SASCP Roundtable: Unbundling the interconnectedness between substance addictions and mental illness including common effects.
About this roundtable:
Purpose: To have a roundtable discussion that explores the interrelatedness and the network effects of substance abuse and mental illness. Mental illness and addiction both result in manifestation of behavioural, psychological, or bio-neurological dysfunction in an individual. In an article by Hanna Ritchie (2018), it is estimated that around one billion people globally have a mental or substance use disorder. Mental health can incorporate a range of different but sometimes connected disorders such as depression, anxiety, bipolar, eating disorders, schizophrenia, and alcohol and drug use disorders.
Problem Statement: The subtleties of signs and symptoms of mental illness and addiction might lead to misdiagnosis or dual diagnosis in psychotherapy as they both present with cognitive and psychoneurological impairments. A need to understand dual diagnosis and systematic review of outcomes in therapeutic settings.
Motivation for the Discussion: The dialogue seeks to create a discourse for mental health discussion on psychological, biological and neurological effects of substance abuse. The prevalent use of over the counter prescriptions/ medications to hard-core street drugs such as “woonga and nyaope” has created a dangerous ground for mental health problems in both urban and rural areas in South Africa. The effects of substance dependency have a resultant susceptibility to personality, cognitive, mood and mental health disorders including death. These addictions alter brain composition and function, genetic vulnerabilities, cause psychosocial dysfunction and exposure to stress or trauma. Furthermore an upsurge to substance excess use/abuse lead to psychological ill health, anxiety, criminal activities, violent behaviour and suicide. There is a need for contemporary clinical psychologists to raise the standard in treatment modalities. The rising epidemic and the indications of abusers getting younger and younger, makes an opportunity for clinical psychologists in South Africa to engage and bring about diverse treatment modalities. The ripple effects of substance abuse from individual to families and communities calls for an empirical focus and adaptation for practitioners to have a broader therapy focus.
Meet our Presenters!
Dr Kgalabi Ngako is a Deputy Director at National Department of Health dealing with Policy for substance abuse. Previously a deputy director responsible for monitoring and evaluation and as a project manager in South African Medical Research Council ( Alcohol , Tobacco and other drug Research Unit. He had publications on substance abuse in peer reviewed scientific journals Mr Ngako has a Doctorate in Health studies from UNISA and Certificate on media based prevention science from Claremont Graduate university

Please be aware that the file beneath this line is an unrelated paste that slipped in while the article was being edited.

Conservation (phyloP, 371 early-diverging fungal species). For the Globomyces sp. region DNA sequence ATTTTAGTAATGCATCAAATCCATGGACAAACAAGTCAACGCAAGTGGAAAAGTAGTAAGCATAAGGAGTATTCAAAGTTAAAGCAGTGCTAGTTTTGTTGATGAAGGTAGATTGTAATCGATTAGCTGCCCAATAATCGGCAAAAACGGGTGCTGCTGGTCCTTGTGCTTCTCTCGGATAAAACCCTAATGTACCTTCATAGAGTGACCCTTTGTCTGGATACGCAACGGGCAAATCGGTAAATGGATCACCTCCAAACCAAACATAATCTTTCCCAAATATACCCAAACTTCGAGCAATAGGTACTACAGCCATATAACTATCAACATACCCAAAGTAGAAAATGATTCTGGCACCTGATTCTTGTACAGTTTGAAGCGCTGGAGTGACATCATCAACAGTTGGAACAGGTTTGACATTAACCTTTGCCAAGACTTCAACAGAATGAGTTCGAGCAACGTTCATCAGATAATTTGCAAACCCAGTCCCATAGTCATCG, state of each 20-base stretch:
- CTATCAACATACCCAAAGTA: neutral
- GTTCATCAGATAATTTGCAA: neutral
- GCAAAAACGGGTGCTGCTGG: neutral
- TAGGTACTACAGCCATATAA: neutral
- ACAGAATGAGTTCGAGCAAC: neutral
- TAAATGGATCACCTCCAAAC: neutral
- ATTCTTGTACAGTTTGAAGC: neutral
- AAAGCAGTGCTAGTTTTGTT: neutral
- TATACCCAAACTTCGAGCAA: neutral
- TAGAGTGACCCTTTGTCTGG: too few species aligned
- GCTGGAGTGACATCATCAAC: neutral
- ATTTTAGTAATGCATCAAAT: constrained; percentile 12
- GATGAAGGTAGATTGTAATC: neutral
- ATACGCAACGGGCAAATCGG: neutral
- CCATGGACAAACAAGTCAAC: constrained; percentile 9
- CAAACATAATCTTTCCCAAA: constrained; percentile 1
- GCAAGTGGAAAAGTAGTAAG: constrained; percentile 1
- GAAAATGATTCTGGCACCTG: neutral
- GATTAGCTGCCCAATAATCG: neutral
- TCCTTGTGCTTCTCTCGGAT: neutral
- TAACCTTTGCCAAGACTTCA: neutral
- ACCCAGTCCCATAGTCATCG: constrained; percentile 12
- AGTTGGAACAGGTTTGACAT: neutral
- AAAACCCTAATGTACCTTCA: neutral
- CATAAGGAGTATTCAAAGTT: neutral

Dr Thabo Mnisi is a Specialist Family Physician at 1Military Hospital. He holds the following qualifications: MBChB, FCFP, M. Med (Fam Med). PGDDS, PSc. Med Law. MBL. Dr Mnisi is involved in research unit on HIV. He is also teaching and doing private clinical work. He has been involved with communities on mental health, substance abuse, youth development and a speaker in different forums covering diverse topics.
Mr Vuma Buthelezi has been a radio presenter and on air presenter since 2008 to date; from Durban youth Radio to Gagasi FM. He is also a lecturer at Creative Arts College Digify Africa media and a vice tutor. An artist , DJ, master of ceremonies, Magazine editor and radio presenter for diverse sessions: Breakfast; midday; sundowner; mix, urban; and eclectic drive. His interest involve engaging with listeners on topics that affects communities. He create awareness on many issues including mental illness.
Ethics & Human Rights in a Democratic Era -Earn 5 Ethics CEU Points in 3 Interactive Psychology Webinars with Prof Saths Cooper!
About this Series:
Although the Universal Declaration of Human Rights is a global covenant that is over 72 years old, human rights in South Africa (SA) was only institutionalised with the advent of democracy 27 years ago. On 29 October 1998, Archbishop Desmond Tutu handed the Report of the TRC, which he chaired, to President Nelson Mandela. The TRC held that abundant evidence exists that the due care of patients in SA, particularly of the most vulnerable, was found wanting. Subsequent events have demonstrated that our health and human resources sectors, which psychology forms a critical part of, have been sliding into profound crisis, exacerbated by prevailing socioeconomic and political factors.
This series of three webinars will trace human rights from antiquity, indicate the relevance in underpinning the nascent culture of human rights and its inextricable nexus with our ethical codes across all categories and areas of psychological involvement. In so doing, the case will be made for us – as scarce and priority interveners in a fractured society – to be constantly vigilant in our assessment, diagnosis and treatment recommendations, especially of the worst off amongst us, as a necessary adjunct to appropriate and independent professional judgment and conduct. Thus will we restore hope that there is an indispensable discipline which can provide a moral compass in murky and choppy seas.
The South African Society for Clinical Psychology (SASCP) is hosting a webinar on life in the times of COVID-19
The “what’s next?” webinar seeks to delve further than curability and management of COVID-19, but to stretch to address various adjustment issues presently, and in times to come. This webinar aims to open up a discourse and focuses on how people can respond and draw on their individual capacities to promote resilience.
Date: September 29th, 2020
Time: 17:00 to 18:30